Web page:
Well, in part yes, because no solution has any singular standalone method although some can be more effective than others, but no system has a method which is going to address it in one fell swoop. And we often end up with as I described this layering effect. So we may end up with within that layer three, four, five, six, maybe more different components that we’re bringing together to bring about a solution that can work when this is enforced over a period of time or implemented.
OK. So getting your dog to sit and wait at all doors is an essential component. That can then be extended to other sits and waits that we can carry out in the home as well. So for example, sitting and waiting before you put your dog’s food on the floor. That can also be done with water. Not many people would get their dog to sit and wait before they put water down, especially if the dog is clearly keen to drink water.
So we are not making a big deal out of it, but we are just bringing these very big life essential components to a dog such as eating, drinking, being able to go out and play. If we just put in very short, calming, slowing down elements in front of them then it can change not only how the dog looks at you and sees you and perceives you in this relationship, but it can put your dog in a calmer mindset which then leads to your dog being more likely to be able to listen to you and for you then to be able to press on with other elements of behaviour that you wish to address. OK?
So I’m a great fan of having a calm, mannerly dog. So we’ve got doorways, food, water, access to choose or treats, these are all things where we can continue to ask the dog to sit and wait just for 5 seconds.
Affection. Putting a very brief request in front of you giving affection to your dog, I find can be a very good way to bring about these calming measures. What do I mean by that? How does that look?
We don’t want to be having – we are not trying to set up a formal relationship as such with our dogs so it looks and feels like that all the time. But that we are just being mindful of little things that we can do with our dogs so that they are understanding the flow of the relationship or the structure of the relationship.
And often, the – any experience – any people that are experienced in working with dogs whether it’s training or behaviour, well, you will see a lot of the analogies tend to be very consistent. People will come up with the same sorts of phrases. But a pyramid is one which I’ve come across myself and you will see other trainers use this as well.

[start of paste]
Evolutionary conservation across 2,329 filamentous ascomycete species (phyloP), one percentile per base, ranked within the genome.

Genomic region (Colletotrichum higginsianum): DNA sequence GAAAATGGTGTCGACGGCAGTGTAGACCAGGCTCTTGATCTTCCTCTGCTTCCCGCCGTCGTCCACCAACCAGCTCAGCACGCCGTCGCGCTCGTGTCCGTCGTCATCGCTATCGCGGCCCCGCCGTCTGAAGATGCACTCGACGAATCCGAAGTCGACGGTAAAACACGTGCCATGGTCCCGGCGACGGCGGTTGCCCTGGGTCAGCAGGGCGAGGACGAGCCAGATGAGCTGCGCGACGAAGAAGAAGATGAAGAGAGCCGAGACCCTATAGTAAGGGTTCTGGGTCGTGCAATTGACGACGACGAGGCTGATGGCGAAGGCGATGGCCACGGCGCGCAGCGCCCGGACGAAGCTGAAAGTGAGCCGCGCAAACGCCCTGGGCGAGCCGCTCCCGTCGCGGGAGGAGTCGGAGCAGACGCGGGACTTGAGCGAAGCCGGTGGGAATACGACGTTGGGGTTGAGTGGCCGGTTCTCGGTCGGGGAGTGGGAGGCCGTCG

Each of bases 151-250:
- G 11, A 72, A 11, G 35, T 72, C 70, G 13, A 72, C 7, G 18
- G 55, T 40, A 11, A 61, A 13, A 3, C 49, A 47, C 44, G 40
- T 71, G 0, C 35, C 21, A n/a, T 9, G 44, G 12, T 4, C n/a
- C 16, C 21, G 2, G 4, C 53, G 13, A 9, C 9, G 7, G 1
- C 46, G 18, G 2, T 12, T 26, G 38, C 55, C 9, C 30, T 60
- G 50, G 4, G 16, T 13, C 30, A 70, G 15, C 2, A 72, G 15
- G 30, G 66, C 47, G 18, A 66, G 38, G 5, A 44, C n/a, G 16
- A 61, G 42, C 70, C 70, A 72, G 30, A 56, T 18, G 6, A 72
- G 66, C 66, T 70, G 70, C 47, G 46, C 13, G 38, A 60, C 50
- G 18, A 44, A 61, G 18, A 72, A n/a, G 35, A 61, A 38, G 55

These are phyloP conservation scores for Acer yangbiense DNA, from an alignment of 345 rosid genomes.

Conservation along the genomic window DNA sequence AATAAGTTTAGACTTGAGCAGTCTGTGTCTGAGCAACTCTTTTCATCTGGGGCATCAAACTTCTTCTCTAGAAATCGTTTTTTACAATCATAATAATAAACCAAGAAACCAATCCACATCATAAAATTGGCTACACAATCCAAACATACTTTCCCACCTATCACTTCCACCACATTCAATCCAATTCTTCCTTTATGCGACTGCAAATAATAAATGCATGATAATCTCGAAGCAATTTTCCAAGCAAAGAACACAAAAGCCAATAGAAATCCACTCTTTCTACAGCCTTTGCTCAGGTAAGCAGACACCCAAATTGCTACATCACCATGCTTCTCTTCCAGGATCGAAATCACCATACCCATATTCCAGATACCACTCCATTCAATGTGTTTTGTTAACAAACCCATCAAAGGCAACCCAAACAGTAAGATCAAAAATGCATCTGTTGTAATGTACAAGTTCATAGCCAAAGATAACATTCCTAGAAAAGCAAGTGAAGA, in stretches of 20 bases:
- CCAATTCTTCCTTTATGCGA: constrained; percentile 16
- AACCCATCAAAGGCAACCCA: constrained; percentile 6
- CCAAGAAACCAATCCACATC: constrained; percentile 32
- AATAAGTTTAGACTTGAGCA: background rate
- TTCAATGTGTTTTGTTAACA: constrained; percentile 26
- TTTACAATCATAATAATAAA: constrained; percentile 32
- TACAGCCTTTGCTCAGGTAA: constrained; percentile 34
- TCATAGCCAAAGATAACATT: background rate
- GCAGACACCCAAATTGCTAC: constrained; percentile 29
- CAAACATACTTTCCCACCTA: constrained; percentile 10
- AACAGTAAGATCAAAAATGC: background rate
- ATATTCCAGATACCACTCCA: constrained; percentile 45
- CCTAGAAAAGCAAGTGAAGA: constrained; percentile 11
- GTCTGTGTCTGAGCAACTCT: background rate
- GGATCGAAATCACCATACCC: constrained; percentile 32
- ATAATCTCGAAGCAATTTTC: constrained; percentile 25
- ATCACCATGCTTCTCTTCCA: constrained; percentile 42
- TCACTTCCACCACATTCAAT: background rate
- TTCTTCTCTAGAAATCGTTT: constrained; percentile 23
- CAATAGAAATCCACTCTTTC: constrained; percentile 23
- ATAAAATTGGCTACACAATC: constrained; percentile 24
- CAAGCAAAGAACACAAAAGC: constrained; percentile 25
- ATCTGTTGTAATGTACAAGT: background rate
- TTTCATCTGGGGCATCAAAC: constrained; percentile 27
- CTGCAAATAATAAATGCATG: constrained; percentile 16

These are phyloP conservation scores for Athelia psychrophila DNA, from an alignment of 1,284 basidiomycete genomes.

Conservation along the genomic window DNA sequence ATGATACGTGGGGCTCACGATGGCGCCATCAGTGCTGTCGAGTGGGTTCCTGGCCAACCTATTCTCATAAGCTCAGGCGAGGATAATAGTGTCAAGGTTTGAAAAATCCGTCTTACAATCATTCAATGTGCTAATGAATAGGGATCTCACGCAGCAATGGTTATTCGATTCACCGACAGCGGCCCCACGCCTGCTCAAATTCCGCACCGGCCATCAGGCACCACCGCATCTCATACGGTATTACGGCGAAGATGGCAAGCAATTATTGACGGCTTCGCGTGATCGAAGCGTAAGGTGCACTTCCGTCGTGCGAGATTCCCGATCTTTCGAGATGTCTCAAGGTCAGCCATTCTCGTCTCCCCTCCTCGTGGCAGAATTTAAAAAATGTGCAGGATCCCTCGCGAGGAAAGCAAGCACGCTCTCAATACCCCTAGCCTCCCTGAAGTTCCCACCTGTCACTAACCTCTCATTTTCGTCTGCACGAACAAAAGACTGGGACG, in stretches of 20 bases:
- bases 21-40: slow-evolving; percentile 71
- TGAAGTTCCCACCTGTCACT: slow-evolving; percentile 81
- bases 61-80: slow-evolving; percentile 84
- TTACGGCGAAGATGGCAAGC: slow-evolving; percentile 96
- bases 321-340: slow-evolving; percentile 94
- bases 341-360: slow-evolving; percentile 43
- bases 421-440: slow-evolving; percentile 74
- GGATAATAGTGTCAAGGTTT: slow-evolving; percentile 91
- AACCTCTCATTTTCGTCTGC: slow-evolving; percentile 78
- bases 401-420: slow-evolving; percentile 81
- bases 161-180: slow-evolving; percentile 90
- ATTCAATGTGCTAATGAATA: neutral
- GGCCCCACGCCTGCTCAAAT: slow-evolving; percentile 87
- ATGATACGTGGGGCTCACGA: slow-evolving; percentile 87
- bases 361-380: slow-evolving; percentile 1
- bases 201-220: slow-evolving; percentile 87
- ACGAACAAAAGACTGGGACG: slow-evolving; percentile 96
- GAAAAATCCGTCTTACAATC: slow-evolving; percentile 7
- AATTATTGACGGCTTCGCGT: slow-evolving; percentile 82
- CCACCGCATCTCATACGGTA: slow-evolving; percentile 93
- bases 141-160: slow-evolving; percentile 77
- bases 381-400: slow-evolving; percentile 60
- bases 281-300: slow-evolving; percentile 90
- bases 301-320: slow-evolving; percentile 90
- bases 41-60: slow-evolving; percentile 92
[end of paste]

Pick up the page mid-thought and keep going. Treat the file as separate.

Now, the idea of the pyramid is that basically at the top of the pyramid, if we were to imagine an image, we have – we would have the humans and then coming down to the lower parts of the pyramid, we would have our canine friends below us.
Now, some people will start getting a bit twitchy here because they will be thinking that these things feel like some sort of domineering hierarchy. It’s not meant in that way at all. It is just simply meant in an effort to portray an image that the owner very often when I’m explaining how we might like this to look because often rather than it being an upright pyramid where we have – which is what we want to avoid really because we can have potentially the dog at the top of the situation and then the humans below. Well, very often we want an inverted pyramid.
So along the broad line along the top, we have the humans and the family and then coming down to the bottom, we have in a relaxed, calm, comfortable position, our canine friends. OK?
And by slowing our dogs down, by getting them to wait for access to privileged locations or being asked to wait before we give them affection, just through that 5 seconds remember, that can make a big difference in naturally portraying to the dog where we as humans believe they are and that if we consistently reinforce that on an individual and collective family basis that that can make a big difference to our dogs.
Once we spend some time working on these basics, we can then begin to move on to slightly more in-depth techniques at the same time, incidentally I usually just say, “Let’s jump in with all of this at once.” And we can work on the given behaviour whether that's separation anxiety, aggression to dogs in public, fears and phobias, you name it. We always need to ensure that the basics are in place.
OK. So that’s something I think that I would encourage you as parents. Now you are seeing obviously this doesn’t apply for everybody because not all of you have children or children of school age or they may have passed it, but I think this is quite relevant and timely and will apply to many of you.
So focus on slowing your dogs down. Let’s get those good manners back in place. And naturally, if you have some on-going behaviours which are a little bit more in-depth and if this isn’t an advert, but if you would like my assistance then please feel free to contact me. Contact details I think are pretty evident across my websites and social media. If you go, there is a contact page on my website which is AlphaDogBehaviour.co.uk/contact. Fill in the details there and I will gladly receive your email and respond. Usually, I will respond within a few hours every day.
OK. So there you have it. Some thoughts for going back to school, we’ve got a good 20 odd minutes here. One thing I’m not sure about is how long the video camera will record full with – at one length. So don’t – I think it maybe 29 minutes given that it’s showing 22. I think it may cut off at 29 minutes. So that might be a limitation for the future. But we will cross that bridge when we come to it.
Other things that I would like to do in looking into the future are interviews, so interviewing other people in the profession and not just people of my specific role but others in different elements of the dog field as well. So that’s something I will welcome to do.
So I think in the spirit of keeping things short and sweet and getting this first one off the ground, we will call it a day here. I thank you for watching. Please remember to drop me your ideas on subjects that we could cover and especially any ideas on the title for this podcast.
So, thank you for listening. Thank you for watching. And I shall see you all soon